Getting Permanent Change of Station (PCS) orders can be an exciting moment. It may be something you have already hoped for or a complete and unexpected surprise. If you are an experienced soldier, moving bases may be very familiar. However, if you haven’t moved a lot during your military years, moving may seem like a big task. To help with your move, we have created a list of suggestions you may find helpful. Moving can be stressful, but a little bit of preparation can avoid most of the unnecessary anxiety. Permanent Change of Station orders can either be CONUS (moves inside the continental United States) or OCONUS (moves outside of the continental US). These are the steps you should follow to ensure a smooth move when you receive CONUS orders.
1. Schedule a meeting with the transportation office
As soon as you receive your orders, you should schedule an appointment with your base transportation office. Getting in touch with the office in advance will ensure that you can quickly work on the paperwork. The military branch you belong to determines the government office you need to visit:
|Military Branch||Office name|
|Department of Defense||Joint Personal Property Shipping Office|
|Air Force||Traffic Management Office|
|Navy and Marine Corps||Personal Property Shipping Office.|
|Coast Guards||Household Goods Shipping Office.|
2. Evaluate your budget
The government will cover the bulk of your move. The government sets a budget that they think will cover the move’s expenses. If your move costs more than this allocated budget – you will need to pay out of your own pocket. The finance office on your current base will help you understand your moving options, budget, and any relocation benefits that you are eligible for.
Consider moving yourself
The military allows you to choose between letting them organize your move or you managing it yourself. This is known as a Personally Procured Move (PPM, formerly known as Do It Yourself – DITY Move). You may think that PPM sounds like an unnecessary hustle, but if you are good at making plans, researching moving companies, and saving receipts – this way of moving may mean you get to save some money! If you opt for PPM, the government will reimburse 95% of what it would cost them to move you. This means that if you’re skillful at keeping a budget and can spend less than what the government would provide for your move, you get to keep the change.
PPM also means you have much more control over the move – which is excellent if you have precious items like motorbikes or pets that need to be transported. Apply for a PPM move with your base transportation office, which will provide you with all necessary forms and instructions.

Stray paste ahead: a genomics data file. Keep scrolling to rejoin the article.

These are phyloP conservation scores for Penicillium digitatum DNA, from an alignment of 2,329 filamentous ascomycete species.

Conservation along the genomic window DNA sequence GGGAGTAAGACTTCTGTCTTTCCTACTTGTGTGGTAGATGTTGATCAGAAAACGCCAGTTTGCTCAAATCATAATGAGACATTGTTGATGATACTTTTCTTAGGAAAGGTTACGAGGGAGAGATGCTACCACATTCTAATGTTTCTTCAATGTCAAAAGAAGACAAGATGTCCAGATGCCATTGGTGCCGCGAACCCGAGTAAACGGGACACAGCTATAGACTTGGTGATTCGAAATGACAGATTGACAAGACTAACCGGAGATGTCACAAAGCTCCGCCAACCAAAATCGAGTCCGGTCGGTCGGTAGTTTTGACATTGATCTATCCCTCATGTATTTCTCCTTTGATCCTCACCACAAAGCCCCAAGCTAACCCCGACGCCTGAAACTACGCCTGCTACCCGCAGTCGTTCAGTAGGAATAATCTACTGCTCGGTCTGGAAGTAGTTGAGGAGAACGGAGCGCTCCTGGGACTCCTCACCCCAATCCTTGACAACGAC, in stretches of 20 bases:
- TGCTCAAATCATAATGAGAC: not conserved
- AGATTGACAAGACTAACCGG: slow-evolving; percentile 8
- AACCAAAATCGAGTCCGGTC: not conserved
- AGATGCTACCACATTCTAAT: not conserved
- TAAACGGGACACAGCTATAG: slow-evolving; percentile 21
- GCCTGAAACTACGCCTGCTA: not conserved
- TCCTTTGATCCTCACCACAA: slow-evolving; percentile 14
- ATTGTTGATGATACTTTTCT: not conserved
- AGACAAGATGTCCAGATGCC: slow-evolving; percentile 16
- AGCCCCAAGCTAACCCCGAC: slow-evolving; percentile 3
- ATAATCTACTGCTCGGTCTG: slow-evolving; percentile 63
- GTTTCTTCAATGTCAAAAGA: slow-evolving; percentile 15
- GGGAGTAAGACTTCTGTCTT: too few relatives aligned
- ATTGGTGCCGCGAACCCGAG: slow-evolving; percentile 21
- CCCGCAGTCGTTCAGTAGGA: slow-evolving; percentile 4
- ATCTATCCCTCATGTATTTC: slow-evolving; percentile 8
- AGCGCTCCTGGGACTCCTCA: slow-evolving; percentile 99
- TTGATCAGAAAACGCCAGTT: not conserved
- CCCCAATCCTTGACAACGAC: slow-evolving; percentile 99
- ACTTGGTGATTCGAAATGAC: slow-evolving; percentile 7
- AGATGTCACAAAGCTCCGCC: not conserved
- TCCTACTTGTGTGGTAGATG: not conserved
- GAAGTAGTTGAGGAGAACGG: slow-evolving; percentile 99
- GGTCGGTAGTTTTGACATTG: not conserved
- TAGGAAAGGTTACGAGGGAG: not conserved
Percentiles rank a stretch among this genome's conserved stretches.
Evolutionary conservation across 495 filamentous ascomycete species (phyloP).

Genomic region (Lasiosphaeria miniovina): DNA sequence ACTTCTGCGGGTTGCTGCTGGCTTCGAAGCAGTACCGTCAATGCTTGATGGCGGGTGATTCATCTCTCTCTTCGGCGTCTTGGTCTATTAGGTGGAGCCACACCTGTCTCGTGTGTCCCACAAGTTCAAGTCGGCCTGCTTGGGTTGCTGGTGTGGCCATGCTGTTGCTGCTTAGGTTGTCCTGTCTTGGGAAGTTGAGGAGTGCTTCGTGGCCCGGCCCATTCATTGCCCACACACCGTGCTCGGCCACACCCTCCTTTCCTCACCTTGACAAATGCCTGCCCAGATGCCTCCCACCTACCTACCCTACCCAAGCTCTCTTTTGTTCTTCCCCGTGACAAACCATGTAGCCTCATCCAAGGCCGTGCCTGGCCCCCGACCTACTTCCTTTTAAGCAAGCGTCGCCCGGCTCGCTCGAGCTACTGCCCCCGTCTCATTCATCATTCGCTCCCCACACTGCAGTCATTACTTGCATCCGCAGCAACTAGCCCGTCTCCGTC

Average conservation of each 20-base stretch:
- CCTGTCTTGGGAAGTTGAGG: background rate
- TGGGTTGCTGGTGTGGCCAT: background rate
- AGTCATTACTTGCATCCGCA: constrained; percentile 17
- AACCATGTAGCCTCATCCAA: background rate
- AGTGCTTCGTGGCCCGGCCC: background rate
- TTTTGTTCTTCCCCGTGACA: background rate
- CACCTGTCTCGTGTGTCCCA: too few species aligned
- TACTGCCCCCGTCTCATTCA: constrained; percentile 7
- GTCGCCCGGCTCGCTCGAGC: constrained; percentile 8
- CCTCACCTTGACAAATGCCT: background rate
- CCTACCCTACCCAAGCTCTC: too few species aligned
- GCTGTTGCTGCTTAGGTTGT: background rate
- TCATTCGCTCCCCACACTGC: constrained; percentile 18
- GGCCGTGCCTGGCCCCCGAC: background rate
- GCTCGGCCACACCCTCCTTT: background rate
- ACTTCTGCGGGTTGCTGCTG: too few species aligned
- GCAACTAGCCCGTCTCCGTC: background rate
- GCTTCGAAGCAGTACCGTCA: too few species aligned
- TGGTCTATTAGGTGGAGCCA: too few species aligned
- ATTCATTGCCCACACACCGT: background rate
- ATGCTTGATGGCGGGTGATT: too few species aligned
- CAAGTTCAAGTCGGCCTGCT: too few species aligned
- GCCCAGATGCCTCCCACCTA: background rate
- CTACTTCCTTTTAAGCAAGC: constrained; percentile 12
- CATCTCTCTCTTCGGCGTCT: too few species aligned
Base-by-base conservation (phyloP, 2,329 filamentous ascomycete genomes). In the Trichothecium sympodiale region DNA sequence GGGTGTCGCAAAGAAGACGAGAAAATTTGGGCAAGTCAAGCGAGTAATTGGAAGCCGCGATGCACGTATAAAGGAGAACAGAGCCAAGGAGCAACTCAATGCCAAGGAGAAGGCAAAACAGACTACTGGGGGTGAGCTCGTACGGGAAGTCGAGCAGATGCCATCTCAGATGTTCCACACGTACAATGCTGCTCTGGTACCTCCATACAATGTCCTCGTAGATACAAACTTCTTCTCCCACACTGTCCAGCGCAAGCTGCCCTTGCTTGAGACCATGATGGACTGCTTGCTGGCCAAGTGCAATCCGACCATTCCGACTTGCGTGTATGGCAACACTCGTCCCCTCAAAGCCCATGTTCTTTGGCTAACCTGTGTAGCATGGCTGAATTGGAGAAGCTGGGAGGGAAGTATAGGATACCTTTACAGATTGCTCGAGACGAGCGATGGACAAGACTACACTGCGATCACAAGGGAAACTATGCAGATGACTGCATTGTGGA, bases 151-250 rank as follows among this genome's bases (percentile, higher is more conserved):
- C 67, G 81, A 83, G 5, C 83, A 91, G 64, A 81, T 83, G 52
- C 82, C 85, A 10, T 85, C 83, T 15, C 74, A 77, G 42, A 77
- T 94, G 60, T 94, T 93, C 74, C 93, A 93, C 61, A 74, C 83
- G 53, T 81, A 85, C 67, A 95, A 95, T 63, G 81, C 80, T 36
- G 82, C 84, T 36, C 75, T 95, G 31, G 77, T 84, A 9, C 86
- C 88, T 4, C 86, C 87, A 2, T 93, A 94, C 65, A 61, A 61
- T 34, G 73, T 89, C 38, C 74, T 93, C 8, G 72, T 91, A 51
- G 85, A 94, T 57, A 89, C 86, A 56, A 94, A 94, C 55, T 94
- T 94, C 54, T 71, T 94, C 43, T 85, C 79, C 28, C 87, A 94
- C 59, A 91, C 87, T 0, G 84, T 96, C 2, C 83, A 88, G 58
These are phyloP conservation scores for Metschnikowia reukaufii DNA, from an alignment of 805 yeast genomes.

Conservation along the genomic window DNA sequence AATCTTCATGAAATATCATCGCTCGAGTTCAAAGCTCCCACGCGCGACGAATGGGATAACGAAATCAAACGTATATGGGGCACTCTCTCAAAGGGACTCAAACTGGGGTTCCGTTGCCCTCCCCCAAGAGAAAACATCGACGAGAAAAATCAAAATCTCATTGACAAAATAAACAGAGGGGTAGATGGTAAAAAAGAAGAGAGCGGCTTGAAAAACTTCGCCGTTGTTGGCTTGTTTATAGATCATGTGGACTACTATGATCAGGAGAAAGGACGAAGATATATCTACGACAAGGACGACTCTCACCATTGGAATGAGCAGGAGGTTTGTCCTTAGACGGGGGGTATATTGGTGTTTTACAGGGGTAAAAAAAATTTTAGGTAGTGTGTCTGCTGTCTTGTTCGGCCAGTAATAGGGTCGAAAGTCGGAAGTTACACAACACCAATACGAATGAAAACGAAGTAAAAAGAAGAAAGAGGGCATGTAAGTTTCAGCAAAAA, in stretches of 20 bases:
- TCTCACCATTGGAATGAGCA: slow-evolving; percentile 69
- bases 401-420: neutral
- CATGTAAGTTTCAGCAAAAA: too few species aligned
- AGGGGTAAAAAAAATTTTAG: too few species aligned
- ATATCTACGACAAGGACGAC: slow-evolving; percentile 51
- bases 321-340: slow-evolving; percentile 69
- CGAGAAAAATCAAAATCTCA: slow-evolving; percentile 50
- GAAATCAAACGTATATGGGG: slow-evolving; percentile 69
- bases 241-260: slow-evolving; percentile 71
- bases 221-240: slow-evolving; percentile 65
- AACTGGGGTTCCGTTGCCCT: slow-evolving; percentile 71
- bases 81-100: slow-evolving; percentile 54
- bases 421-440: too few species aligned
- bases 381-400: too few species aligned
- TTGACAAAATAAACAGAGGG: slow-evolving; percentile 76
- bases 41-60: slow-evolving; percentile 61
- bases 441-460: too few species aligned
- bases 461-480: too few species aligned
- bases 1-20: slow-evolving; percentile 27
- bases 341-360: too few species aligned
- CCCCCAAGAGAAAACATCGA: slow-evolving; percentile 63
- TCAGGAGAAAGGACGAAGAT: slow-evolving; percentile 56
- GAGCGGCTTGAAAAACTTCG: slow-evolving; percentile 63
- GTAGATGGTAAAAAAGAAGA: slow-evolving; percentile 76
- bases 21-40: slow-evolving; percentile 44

Organizing your PPM
If you are organizing a PPM, you need to make sure your move costs stay lower than what has been budgeted for you. The shipping marketplace CitizenShipper is a great place to get multiple quotes on shipping services at once. Simply post your shipping requirements on the page, and qualified, experienced drivers, will contact you with quotes. Many of the drivers are ex-servicemen themselves and understand what a move between bases is like. Many drivers have the necessary equipment and experience to move items such as boats, ATVs, motorbikes, and of course, pets. Read more about how to get started on CitizenShipper here.
3. Call ahead about housing
Now that you have planned how you will move, you should contact your new base to learn more about the area. There are several options for finding a home, such as private military installation housing, government-owned military installation housing, single military installation housing, rent a home off-installation, or buy a home off-installation. Choose the one that meets your and your family’s needs and budget.
4. Contact the Family Center at your new base
Most military locations have a Family Center that can provide you with a wide range of assistance. The family Center can help you out with all of the deployment cycle phases, starting with the relocation assistance. You can also get additional information about support for your family, including the possibility of further education for your spouse or options for their employment in the local area.
Furthermore, you will get to know more about the local schools your children can attend and other programs designed to help your family make a strong start in a new place.
5. Plan your move
If you are moving out of government quarters, make sure that the housing office is aware of your move date and that you are also familiar with the regulations regarding cleaning your current home before you move out.
Planning ahead is the most important element of every move, protecting you from any last-minute stress or expense. There are some great moving checklists out there designed specifically for the military to help you make sure everything has been covered.
No matter if you have your move organized or opted for PPM, rest assured that you will be provided with lots of assistance from your base.
Good luck with your move!